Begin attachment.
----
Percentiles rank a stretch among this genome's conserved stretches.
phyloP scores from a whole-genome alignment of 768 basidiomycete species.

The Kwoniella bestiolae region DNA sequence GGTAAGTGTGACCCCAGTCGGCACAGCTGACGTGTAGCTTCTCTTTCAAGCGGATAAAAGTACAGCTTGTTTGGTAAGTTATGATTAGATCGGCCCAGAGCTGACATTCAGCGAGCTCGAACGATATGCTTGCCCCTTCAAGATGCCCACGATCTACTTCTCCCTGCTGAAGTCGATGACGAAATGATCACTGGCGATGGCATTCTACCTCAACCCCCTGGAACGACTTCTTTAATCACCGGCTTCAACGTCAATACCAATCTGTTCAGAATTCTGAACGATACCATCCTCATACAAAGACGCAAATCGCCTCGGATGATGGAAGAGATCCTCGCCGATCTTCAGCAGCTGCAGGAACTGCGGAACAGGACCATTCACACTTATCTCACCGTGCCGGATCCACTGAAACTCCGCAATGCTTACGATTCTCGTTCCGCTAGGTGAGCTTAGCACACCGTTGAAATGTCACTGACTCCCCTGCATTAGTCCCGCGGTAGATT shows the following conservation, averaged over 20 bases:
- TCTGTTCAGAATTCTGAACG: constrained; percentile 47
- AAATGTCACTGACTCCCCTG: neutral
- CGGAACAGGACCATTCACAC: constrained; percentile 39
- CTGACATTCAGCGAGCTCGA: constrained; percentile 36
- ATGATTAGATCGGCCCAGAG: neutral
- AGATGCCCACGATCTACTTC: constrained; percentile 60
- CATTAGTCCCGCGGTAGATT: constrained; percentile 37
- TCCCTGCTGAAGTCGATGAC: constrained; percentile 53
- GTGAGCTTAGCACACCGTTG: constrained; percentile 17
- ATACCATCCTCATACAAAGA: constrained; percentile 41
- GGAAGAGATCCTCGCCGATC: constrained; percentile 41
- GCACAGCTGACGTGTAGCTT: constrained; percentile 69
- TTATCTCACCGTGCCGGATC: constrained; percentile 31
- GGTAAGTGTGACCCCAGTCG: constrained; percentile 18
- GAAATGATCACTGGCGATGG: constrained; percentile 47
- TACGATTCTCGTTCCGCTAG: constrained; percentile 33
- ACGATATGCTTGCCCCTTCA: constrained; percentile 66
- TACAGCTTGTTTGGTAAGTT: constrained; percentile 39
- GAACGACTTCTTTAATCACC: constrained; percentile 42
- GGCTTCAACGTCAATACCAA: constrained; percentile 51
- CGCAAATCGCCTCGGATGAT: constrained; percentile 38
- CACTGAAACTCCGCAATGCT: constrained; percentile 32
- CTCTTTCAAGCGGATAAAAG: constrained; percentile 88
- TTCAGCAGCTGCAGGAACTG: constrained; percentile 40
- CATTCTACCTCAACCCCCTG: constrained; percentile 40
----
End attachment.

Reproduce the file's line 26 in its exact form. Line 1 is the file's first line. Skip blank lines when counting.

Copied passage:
- CTCTTTCAAGCGGATAAAAG: constrained; percentile 88